WASHINGTON -- Marijuana activists may gain an unexpectedly high-profile champion for their cause next year, thanks to Bob Kerrey's sudden decision to jump into the Nebraska contest for retiring Sen. Ben Nelson's seat. Pot reformers have their fingers crossed.
Kerrey, a Democratic senator for Nebraska in the 1990s, has a scant public record of support for marijuana legalization so far. But several longtime advocates for rewriting pot laws point out that he has a history of advising his old friend Peter Lewis, the billionaire founder of Progressive Insurance and the leading financial backer of marijuana policy reform, on Lewis' efforts. Kerrey has known Lewis for decades. His role in advising Lewis on pot policy was first reported two years ago.
In a Huffington Post blog post in 2010, Kerrey called on the Department of Veterans Affairs to let doctors inform veterans about medical marijuana.
And one longtime activist told HuffPost that since Kerrey left his job as president of New York's New School a year ago, the word in the activist community has been that Kerrey has been among a close group of people offering advice to Lewis, who is supporting marijuana ballot measures in Washington and Colorado.
Graham Boyd, a former lawyer with the American Civil Liberties Union who works closely with Lewis, confirmed that Kerrey and Lewis talk, but would not detail what they talk about.
Kerrey's campaign boss, Paul Johnson, said it was most definitely not about marijuana.
"Bob Kerrey and Peter Lewis are good friends," Johnson said by email. "But the notion that Sen. Kerrey was or is a part of a small group advising Mr. Lewis on strategy in New Hampshire or any other state is false."
Rob Kampia, the executive director of the Marijuana Policy Project (MPP) -- which Lewis used to back with several million dollars per year -- said that Kerrey has advised Lewis on marijuana strategy in the past. Kampia described Kerrey's involvement in a project that aimed to get presidential candidates in the 2004 race on the record on medical marijuana.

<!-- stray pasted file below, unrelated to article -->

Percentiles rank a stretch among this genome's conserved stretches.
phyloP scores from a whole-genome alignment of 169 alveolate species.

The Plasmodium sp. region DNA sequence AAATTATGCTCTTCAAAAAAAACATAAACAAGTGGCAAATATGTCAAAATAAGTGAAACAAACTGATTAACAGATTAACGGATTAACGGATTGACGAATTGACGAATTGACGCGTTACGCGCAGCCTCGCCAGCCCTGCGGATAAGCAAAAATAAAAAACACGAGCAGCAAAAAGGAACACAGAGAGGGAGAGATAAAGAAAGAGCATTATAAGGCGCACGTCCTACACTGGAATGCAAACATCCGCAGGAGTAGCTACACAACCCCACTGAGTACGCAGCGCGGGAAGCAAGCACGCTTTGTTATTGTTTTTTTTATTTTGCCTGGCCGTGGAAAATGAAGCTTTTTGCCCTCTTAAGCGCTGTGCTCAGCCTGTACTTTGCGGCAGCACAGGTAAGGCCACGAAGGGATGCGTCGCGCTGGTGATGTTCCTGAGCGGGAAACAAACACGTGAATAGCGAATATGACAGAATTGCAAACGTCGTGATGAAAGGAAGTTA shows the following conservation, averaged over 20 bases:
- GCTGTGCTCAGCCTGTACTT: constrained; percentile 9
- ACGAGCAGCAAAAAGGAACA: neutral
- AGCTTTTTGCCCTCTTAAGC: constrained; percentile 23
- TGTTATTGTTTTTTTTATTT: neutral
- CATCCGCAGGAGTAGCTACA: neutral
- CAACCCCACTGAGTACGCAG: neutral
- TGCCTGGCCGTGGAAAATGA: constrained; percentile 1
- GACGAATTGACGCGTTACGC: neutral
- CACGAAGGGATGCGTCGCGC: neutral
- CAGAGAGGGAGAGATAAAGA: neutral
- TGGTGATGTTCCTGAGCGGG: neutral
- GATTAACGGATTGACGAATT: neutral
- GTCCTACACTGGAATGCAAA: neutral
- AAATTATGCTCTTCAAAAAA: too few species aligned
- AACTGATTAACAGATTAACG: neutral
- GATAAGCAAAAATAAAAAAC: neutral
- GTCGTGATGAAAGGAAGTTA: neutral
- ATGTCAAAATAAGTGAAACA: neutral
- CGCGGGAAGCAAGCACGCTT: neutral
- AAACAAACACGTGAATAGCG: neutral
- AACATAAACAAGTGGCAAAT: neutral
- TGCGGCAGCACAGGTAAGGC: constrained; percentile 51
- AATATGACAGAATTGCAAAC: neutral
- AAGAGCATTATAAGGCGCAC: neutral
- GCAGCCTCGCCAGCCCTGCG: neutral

"In 2003, Peter asked Bob for his feedback on MPP's tentative plan to spend $250,000 to influence the presidential candidates' public statements about medical marijuana in New Hampshire," Kampia emailed. "Bob was kind enough to provide a one-page analysis, which essentially said that the project was worthwhile, but that it could be accomplished by spending less money; as a result, we ended up spending about $60,000 on that project, which was quite successful at getting all the candidates on the record."
Kampia also noted that the activists had considered trying to get Kerrey more formally involved in the effort.
"At one point, Peter and I talked about the possibility of retaining Bob to lobby for MPP on Capitol Hill, but I don't recall if Peter actually spoke with Bob about it," Kampia wrote. "In any case, that never went anywhere. Instead, we retained a different Bob to lobby for us a few years later -- Bob Barr."
Kampia added, "To be clear, I don't recall if Bob Kerrey ever explicitly said he supported legalizing medical marijuana in his communications with Peter Lewis and me. I do recall that he wrote something positive to a constituent when he was a U.S. senator in the 1990s, but I doubt the MPP staff would be able to find that letter today."
As for that HuffPost commentary, Kerrey, a Medal of Honor awardee who lost part of a leg in Vietnam and had a role in a notorious war massacre, argued that cannabis has been shown to help treat chronic pain from wounds and post-traumatic stress disorder without the troubling side effects of some other drugs.
Exactly how Kerrey's stance on pot will play in Nebraska is unclear, but four ballot initiatives on marijuana are being advanced by activists there, including two that would decriminalize the plant by amending the state constitution and two that would allow medicinal use of marijuana.
One key local activist thought Kerrey could help the cause. "I know that he is a very strong advocate for marijuana reform. At least, that's what I've been hearing," said John Smith, director of Nebraska's branch of the advocacy group NORML, which is backing two of the measures.
None of the measures are on the ballot yet, with the amendments requiring more than 120,000 signatures to qualify and the proposed laws needing about 85,000. But the effort could well make legalization a campaign issue, and Smith suggested that could be to Kerrey's advantage.
"I think it will get him the votes, especially on the medical end," argued Smith.
It could also pose a risk for Kerrey, whom Republicans are already trying to cast as too liberal for Nebraska. Rob Jesmer, director of the National Republican Senatorial Campaign, argued Monday that Kerrey "isn't just far more liberal than many of his friends in Washington –- he also has far more serious electability problems than Ben Nelson ever did."
Still, Kampia sees an opening for Kerrey, pointing to a February 2002 survey paid for by MPP that found 64 percent support for medical marijuana laws in the Cornhusker State.
"If I were providing political advice to Bob Kerrey, I'd recommend that he state his 'support for removing criminal penalties for seriously ill patients who need to use marijuana for medicinal purposes,'" Kampia said, referencing the survey language used at the time.
Ryan Grim was a low-level staffer at MPP during 2004, but had no direct knowledge of Kerrey's involvement at the time. He's the author of "This Is Your Country on Drugs: The Secret History of Getting High in America."
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